The love-hate relationship between Jeremiah and King Zed continues. The king’s advisers toss Jeremiah into a cistern, but one of the king’s staff rescues him. Interesting that the KJV refers to this staff member as a eunuch. The Hebrew version says no such thing, so the KJV translators must have made an assumption that the officers would have been eunuchs. Modern translations use the word ‘officer’ or ‘official’. Anyway, King Zed again asks Jeremiah for advice, and as usual, Jeremiah’s advice is to surrender to Babylon to avoid a worse fate. Both Jeremiah and the king keep quiet about their conversation, and Jeremiah remains in jail until Jerusalem is captured.
Jerusalem is sacked by the Babylonians. King Zed’s family is killed and then his eyes are gouged out and he is led away in chains to Babylon, just as we were told in 2 Kings 25. (So much for Jeremiah’s vision in chapter 34.) But what of Jeremiah’s fate? He is treated like a VIP. The Babylonians obviously thought he was on their side. Seems to me that the Jews were right – he was a traitor to his people.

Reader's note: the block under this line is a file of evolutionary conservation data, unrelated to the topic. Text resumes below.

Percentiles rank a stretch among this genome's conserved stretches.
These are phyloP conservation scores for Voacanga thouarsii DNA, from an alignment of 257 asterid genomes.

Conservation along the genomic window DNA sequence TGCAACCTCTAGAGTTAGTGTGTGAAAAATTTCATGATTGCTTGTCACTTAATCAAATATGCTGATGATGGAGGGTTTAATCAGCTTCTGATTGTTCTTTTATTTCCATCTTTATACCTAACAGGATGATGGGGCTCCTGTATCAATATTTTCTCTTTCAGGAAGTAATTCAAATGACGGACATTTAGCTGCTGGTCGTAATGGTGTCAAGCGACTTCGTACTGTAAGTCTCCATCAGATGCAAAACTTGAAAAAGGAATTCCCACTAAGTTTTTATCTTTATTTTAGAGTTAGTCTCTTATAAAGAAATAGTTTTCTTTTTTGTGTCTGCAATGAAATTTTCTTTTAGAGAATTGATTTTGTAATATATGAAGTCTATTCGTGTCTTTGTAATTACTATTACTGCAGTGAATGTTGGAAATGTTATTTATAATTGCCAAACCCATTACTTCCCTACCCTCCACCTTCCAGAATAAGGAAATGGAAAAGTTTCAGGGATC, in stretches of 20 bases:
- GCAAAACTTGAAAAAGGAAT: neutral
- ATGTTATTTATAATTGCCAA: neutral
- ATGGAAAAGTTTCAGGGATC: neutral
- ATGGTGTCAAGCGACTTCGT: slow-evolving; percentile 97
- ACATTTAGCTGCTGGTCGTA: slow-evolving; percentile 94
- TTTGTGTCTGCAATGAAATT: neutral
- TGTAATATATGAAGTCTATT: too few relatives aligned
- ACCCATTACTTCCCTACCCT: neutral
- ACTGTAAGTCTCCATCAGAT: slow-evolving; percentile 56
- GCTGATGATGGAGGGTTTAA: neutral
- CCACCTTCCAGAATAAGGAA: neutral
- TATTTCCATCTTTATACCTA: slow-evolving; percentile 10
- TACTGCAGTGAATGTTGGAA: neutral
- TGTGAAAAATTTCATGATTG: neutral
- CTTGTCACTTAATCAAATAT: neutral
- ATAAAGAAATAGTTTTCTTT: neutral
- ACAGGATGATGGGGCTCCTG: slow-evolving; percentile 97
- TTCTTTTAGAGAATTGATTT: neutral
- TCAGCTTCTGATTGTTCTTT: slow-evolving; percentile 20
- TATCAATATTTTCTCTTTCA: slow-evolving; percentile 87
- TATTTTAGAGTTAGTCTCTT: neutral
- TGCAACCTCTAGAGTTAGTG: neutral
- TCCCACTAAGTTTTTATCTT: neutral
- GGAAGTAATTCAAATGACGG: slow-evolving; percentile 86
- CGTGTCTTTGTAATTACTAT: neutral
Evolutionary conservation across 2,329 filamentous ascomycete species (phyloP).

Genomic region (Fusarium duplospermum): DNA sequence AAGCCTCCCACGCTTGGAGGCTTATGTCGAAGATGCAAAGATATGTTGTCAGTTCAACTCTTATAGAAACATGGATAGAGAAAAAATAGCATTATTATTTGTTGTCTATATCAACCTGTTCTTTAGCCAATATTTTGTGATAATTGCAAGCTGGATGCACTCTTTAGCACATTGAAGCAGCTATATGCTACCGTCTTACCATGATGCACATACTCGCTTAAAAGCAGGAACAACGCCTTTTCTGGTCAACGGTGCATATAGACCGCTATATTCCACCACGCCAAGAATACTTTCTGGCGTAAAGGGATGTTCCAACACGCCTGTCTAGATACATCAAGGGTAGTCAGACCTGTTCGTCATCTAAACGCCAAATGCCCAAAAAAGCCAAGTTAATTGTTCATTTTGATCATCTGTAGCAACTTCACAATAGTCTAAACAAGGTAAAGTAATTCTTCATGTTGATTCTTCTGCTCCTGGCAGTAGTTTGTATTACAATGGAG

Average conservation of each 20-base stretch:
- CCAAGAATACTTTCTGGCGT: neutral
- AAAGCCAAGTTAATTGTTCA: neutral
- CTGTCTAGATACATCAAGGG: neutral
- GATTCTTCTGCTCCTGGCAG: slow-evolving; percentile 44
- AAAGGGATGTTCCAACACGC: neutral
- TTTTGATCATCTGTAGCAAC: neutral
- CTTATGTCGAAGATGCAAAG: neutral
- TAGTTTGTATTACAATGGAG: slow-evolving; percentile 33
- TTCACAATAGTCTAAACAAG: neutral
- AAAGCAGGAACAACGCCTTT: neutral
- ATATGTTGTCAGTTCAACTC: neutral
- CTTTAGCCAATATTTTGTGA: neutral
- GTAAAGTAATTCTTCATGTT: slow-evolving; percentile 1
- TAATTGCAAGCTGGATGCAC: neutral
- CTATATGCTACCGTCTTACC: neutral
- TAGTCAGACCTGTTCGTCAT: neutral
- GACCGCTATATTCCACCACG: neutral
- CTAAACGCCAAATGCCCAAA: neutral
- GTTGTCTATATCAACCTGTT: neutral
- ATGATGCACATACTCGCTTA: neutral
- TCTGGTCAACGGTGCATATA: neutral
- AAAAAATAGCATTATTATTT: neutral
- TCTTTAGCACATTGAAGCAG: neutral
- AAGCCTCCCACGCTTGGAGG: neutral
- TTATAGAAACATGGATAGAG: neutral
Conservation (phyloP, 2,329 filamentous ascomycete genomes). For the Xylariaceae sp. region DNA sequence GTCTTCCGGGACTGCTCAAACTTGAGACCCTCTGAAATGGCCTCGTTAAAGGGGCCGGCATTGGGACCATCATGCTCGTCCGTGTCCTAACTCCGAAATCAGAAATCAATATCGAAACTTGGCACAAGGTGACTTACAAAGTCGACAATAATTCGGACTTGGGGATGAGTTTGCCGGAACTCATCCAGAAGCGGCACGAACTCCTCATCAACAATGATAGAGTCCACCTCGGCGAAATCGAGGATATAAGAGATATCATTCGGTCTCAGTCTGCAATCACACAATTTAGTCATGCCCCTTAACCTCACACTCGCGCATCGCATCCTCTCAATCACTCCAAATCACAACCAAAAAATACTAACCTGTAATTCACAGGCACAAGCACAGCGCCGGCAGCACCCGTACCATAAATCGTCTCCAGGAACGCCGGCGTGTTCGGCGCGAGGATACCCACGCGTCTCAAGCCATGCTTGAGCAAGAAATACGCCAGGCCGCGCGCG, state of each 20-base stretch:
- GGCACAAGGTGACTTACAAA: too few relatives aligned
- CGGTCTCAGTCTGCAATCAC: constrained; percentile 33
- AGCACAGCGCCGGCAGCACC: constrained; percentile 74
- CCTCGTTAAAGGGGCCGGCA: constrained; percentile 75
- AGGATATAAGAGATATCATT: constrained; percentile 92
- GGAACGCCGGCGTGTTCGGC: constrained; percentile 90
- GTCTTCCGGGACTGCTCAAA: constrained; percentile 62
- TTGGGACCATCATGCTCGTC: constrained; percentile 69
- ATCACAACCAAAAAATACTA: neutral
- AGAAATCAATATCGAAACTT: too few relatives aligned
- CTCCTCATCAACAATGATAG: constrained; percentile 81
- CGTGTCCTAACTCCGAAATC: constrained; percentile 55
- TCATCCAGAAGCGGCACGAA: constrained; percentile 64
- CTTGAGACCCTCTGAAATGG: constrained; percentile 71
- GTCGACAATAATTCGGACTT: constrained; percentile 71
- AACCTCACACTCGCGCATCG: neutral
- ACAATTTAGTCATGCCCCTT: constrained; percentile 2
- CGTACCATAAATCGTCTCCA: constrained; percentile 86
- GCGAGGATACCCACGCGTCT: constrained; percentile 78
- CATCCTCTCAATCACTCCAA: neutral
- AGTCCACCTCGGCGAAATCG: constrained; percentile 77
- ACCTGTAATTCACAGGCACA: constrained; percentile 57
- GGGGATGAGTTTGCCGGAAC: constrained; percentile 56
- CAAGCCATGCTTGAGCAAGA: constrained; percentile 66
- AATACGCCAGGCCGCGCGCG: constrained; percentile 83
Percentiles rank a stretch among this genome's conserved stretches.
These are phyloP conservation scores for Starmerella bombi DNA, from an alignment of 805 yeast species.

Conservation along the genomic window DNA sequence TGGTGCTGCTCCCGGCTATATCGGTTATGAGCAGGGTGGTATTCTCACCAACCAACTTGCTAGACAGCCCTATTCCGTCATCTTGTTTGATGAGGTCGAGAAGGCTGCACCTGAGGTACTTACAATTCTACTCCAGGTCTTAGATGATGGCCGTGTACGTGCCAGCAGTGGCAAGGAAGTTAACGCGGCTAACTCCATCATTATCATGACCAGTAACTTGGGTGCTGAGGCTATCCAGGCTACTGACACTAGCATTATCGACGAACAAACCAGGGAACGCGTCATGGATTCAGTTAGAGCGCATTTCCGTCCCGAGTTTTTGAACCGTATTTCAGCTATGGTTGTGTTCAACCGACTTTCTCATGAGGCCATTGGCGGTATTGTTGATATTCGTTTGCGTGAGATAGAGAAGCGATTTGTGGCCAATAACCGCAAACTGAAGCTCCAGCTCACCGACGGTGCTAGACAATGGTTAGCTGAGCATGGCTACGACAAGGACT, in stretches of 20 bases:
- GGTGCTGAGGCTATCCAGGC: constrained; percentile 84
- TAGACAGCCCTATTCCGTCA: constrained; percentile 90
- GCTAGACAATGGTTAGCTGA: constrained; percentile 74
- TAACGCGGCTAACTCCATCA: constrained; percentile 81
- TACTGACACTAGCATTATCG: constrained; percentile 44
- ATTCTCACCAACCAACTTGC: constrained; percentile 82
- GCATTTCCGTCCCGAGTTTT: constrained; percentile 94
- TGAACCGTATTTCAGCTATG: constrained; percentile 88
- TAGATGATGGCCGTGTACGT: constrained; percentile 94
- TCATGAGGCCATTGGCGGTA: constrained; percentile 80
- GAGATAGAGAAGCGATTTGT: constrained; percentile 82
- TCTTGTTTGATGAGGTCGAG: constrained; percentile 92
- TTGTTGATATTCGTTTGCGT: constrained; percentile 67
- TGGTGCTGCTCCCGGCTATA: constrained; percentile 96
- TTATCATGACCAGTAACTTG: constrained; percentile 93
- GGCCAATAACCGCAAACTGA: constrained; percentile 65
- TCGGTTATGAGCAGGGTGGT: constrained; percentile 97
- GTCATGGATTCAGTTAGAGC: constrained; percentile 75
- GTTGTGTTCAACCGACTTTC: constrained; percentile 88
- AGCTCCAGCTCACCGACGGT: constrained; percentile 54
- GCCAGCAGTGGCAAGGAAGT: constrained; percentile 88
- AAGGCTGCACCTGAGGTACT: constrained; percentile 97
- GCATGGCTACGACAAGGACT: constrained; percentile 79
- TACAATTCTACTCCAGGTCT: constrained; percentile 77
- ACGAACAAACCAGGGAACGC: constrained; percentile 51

One of King Nebuchadnezzar’s officials releases Jeremiah from prison and gives him the choice either to live in Babylon, or to remain where he is under the rule of Gedaliah, who has been appointed Governor of Judah by King Neb. Jeremiah decides to stay. It goes well for a while, but then word comes of a plot to assassinate Gedaliah. Some of the leaders in the area try to warn him, but Gedaliah doesn’t take them seriously.
Too bad Gedaliah didn’t pay attention – Ishmael and his buddies assassinate him, massacre a bunch more people and then take captives – read the gory details yourself. But a guy named Johanan comes to the rescue. Ishmael and his buddies escape to Ammon. But then Johanan rounds up all of Ishmael’s former captives and takes them to a village called Bethlehem – first mention of Bethlehem in the bible, I think – where they prepare to flee to Egypt to escape further violence. Sort of a parallel here with the Jesus story – in Matthew 2:13, Mary and Joseph will flee from Bethlehem to Egypt to escape Herod. (Or just maybe – more likely – Matthew deliberately created his Jesus story to mirror this.)